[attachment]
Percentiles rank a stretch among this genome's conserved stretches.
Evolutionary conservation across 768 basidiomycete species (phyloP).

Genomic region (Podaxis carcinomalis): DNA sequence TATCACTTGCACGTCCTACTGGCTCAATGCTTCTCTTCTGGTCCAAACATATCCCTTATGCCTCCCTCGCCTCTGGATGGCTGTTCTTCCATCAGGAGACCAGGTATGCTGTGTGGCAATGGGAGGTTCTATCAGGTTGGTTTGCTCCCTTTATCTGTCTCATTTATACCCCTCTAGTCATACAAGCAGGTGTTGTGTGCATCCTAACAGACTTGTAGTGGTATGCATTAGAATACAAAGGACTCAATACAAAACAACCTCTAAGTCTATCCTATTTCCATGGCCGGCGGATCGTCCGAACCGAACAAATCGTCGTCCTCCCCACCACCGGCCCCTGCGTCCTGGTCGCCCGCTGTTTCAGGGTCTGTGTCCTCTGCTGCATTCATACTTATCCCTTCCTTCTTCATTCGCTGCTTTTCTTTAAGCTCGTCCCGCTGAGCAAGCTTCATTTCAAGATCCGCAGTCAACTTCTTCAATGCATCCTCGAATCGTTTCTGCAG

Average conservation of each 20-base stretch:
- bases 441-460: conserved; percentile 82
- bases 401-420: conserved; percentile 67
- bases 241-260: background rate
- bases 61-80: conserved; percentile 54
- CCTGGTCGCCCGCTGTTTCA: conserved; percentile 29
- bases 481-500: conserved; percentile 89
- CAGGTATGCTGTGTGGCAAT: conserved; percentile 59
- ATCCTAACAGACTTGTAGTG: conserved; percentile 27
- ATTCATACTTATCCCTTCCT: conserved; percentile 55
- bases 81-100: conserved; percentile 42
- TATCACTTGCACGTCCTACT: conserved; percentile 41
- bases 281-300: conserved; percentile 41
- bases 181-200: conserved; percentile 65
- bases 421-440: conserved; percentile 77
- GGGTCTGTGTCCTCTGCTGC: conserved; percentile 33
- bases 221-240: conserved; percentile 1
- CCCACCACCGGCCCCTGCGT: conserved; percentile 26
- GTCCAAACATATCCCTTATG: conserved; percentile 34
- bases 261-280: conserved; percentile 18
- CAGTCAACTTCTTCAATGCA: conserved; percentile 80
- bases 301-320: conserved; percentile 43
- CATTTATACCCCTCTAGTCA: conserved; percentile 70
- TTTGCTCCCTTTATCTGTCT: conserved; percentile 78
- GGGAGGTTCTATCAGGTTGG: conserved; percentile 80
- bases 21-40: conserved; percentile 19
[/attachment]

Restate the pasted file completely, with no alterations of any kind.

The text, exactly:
Percentiles rank a stretch among this genome's conserved stretches.
Evolutionary conservation across 768 basidiomycete species (phyloP).

Genomic region (Podaxis carcinomalis): DNA sequence TATCACTTGCACGTCCTACTGGCTCAATGCTTCTCTTCTGGTCCAAACATATCCCTTATGCCTCCCTCGCCTCTGGATGGCTGTTCTTCCATCAGGAGACCAGGTATGCTGTGTGGCAATGGGAGGTTCTATCAGGTTGGTTTGCTCCCTTTATCTGTCTCATTTATACCCCTCTAGTCATACAAGCAGGTGTTGTGTGCATCCTAACAGACTTGTAGTGGTATGCATTAGAATACAAAGGACTCAATACAAAACAACCTCTAAGTCTATCCTATTTCCATGGCCGGCGGATCGTCCGAACCGAACAAATCGTCGTCCTCCCCACCACCGGCCCCTGCGTCCTGGTCGCCCGCTGTTTCAGGGTCTGTGTCCTCTGCTGCATTCATACTTATCCCTTCCTTCTTCATTCGCTGCTTTTCTTTAAGCTCGTCCCGCTGAGCAAGCTTCATTTCAAGATCCGCAGTCAACTTCTTCAATGCATCCTCGAATCGTTTCTGCAG

Average conservation of each 20-base stretch:
- bases 441-460: conserved; percentile 82
- bases 401-420: conserved; percentile 67
- bases 241-260: background rate
- bases 61-80: conserved; percentile 54
- CCTGGTCGCCCGCTGTTTCA: conserved; percentile 29
- bases 481-500: conserved; percentile 89
- CAGGTATGCTGTGTGGCAAT: conserved; percentile 59
- ATCCTAACAGACTTGTAGTG: conserved; percentile 27
- ATTCATACTTATCCCTTCCT: conserved; percentile 55
- bases 81-100: conserved; percentile 42
- TATCACTTGCACGTCCTACT: conserved; percentile 41
- bases 281-300: conserved; percentile 41
- bases 181-200: conserved; percentile 65
- bases 421-440: conserved; percentile 77
- GGGTCTGTGTCCTCTGCTGC: conserved; percentile 33
- bases 221-240: conserved; percentile 1
- CCCACCACCGGCCCCTGCGT: conserved; percentile 26
- GTCCAAACATATCCCTTATG: conserved; percentile 34
- bases 261-280: conserved; percentile 18
- CAGTCAACTTCTTCAATGCA: conserved; percentile 80
- bases 301-320: conserved; percentile 43
- CATTTATACCCCTCTAGTCA: conserved; percentile 70
- TTTGCTCCCTTTATCTGTCT: conserved; percentile 78
- GGGAGGTTCTATCAGGTTGG: conserved; percentile 80
- bases 21-40: conserved; percentile 19